Exercise Helps Fight Depression and Here's Why
New research sheds light on how exercise can rid your body of harmful mood-busting compounds.
Exercise—even something as simple as walking—has long been known to fight depression. Now Swedish researchers think they know why (and it has nothing to do with the feel-good endorphins you hear about all the time).
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They made the discovery by studying genetically modified mice that are resistant to stress. So what's stressful in the rodent world? Loud noises and flashing lights, according to a report in the Washington Post. And just as stressed out people can be prone to depression, normal mice exposed to noise and lights can get depressed, losing interest in food and becoming lethargic.
By studying mice that were immune to this stress-triggered depression, the researchers from the Karolinska Institute in Stockholm found that a protein called PGC-1alpha1 might be key. Made by active muscles, PGC-1alpha1 seems to help prevent a stress-related protein, known askynurenine, from crossing into the brain and causing depression, according to the study published in the journal Cell. The stress-resistant mice are apparently awash in PGC-1alpha1, which helps make them better able to handle the equivalent of a high-pressure job.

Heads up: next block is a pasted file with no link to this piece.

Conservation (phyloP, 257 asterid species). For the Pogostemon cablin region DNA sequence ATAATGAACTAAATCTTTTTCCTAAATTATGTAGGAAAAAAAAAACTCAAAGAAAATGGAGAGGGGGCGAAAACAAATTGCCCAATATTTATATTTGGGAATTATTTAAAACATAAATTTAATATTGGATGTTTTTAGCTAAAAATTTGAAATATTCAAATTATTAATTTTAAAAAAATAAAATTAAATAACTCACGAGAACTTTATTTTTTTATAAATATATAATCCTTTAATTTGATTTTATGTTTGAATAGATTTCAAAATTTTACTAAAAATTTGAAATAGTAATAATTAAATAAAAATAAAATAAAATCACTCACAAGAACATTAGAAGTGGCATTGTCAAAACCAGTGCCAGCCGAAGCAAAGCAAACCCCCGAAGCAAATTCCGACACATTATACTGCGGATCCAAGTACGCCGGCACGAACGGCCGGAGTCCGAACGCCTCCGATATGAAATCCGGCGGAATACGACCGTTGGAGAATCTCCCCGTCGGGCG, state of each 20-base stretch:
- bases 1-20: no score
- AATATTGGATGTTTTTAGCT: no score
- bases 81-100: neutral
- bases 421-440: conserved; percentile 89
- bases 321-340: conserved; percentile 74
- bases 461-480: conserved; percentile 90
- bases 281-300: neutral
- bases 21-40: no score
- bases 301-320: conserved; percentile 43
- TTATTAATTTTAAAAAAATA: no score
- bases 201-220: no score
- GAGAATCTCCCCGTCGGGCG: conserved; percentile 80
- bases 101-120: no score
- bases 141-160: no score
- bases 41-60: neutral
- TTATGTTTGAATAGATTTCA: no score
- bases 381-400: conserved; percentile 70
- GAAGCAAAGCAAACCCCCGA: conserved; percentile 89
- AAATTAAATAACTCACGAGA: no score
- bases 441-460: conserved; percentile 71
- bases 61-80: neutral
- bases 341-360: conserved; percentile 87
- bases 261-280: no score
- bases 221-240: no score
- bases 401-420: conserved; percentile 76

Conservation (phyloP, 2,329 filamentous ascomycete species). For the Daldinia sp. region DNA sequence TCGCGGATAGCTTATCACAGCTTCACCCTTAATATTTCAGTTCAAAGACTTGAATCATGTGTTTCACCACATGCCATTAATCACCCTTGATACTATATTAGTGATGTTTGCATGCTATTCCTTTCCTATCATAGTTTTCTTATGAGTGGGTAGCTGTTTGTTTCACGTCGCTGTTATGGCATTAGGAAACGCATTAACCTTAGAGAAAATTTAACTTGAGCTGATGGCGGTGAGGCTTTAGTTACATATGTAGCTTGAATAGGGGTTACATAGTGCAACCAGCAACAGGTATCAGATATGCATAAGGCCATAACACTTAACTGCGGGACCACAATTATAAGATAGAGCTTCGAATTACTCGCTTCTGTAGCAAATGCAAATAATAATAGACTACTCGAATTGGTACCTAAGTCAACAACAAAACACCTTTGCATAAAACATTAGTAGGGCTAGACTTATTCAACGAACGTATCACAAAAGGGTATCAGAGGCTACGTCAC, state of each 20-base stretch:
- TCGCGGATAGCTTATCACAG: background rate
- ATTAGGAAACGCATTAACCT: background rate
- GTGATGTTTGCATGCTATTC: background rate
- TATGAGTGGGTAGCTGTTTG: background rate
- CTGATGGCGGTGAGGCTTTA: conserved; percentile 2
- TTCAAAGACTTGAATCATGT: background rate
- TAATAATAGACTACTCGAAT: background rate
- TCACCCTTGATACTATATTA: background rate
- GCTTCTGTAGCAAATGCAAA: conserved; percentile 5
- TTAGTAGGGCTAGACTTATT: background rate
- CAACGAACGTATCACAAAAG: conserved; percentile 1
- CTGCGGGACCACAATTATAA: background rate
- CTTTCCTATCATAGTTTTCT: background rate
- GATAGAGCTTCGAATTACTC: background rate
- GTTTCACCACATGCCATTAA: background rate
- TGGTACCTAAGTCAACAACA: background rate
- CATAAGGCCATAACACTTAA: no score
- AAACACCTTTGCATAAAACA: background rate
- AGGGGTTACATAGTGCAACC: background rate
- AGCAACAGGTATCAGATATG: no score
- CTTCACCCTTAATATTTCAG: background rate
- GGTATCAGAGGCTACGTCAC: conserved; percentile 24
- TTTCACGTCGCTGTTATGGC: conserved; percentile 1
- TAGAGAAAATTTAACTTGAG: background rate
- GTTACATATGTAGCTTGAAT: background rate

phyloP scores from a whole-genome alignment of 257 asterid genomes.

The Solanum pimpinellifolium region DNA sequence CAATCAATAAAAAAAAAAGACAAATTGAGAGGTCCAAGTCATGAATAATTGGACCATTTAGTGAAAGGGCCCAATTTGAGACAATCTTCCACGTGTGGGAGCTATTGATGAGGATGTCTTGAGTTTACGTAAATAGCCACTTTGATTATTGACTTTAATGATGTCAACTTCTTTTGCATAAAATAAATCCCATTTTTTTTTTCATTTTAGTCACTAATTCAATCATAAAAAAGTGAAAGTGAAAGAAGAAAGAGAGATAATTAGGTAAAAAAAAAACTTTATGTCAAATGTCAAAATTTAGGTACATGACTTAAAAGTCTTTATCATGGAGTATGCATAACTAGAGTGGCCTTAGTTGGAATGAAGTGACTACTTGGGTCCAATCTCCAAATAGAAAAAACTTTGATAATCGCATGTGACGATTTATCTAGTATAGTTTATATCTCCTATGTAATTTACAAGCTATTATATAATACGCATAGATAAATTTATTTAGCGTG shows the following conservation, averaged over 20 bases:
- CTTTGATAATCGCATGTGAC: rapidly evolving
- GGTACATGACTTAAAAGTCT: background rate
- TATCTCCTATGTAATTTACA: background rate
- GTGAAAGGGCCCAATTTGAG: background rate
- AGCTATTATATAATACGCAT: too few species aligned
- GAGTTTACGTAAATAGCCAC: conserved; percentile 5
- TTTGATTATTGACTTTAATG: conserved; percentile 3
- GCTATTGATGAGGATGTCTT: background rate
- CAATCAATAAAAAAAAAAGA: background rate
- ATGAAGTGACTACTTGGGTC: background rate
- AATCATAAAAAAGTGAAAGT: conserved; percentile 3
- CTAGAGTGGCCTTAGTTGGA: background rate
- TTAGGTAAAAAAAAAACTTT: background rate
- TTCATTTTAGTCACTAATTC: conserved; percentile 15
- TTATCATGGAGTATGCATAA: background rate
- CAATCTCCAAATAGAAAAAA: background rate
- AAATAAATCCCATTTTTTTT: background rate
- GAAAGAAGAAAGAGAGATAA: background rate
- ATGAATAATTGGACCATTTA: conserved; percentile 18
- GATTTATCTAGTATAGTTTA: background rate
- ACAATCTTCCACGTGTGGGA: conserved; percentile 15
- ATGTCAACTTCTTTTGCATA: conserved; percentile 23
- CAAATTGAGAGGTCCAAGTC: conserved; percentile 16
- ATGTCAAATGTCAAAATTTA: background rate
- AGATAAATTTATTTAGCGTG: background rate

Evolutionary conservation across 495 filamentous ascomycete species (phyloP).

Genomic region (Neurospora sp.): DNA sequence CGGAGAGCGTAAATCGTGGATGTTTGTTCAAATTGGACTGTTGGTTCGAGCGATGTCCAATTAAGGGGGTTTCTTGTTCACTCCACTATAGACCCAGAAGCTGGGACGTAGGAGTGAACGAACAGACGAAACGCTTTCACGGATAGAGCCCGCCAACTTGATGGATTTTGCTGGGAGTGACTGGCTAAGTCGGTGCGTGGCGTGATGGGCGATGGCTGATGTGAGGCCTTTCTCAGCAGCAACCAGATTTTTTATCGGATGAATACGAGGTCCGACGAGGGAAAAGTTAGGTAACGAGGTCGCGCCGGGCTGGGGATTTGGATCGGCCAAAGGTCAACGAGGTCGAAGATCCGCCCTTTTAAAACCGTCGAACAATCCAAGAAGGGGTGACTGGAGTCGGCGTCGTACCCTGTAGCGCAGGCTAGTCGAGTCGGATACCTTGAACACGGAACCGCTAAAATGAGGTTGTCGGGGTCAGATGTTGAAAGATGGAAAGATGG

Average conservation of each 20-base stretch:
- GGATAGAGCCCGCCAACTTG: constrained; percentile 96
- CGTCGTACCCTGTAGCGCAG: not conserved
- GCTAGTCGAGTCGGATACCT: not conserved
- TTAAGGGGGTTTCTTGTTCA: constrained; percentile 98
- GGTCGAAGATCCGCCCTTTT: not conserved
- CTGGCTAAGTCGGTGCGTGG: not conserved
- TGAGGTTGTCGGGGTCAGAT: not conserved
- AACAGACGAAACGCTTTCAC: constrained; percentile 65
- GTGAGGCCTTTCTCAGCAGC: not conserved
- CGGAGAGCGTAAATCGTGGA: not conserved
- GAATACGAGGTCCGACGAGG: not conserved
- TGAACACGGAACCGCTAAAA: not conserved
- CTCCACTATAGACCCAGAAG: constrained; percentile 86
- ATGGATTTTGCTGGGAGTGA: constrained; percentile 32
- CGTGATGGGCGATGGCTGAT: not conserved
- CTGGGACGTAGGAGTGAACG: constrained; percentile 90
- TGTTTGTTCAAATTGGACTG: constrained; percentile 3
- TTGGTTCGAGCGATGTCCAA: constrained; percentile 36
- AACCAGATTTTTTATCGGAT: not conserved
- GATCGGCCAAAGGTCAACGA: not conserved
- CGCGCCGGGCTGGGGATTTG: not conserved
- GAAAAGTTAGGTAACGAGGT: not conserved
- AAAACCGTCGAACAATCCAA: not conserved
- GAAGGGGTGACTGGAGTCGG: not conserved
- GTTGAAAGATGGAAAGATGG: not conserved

Although discovered in mice, the scientists also found PGC-1alpha1 is abundant in humans. They tested muscle biopsies of adult volunteers before and after three weeks of endurance training, and found the participants had much higher levels of the protein than when the study began, according to the New York Times.
"This study opens therapeutic avenues for the treatment of depression," the authors concluded. In other words, it might be possible to find treatments that stimulate the protein in the muscles or blood rather than affecting the brain (like antidepressants do).
While new treatments are clearly a long way off (and more research is needed to confirm the findings), we now have a better understanding of how exercise might help prevent and treat depression. Most adults should do strength training twice a week plus 150 minutes of moderate physical activity or 75 minutes of more vigorous activity, according to the Centers for Disease Control and Prevention.
If don't already, get yourself in the habit of exercising now to keep your mind and body going strong.
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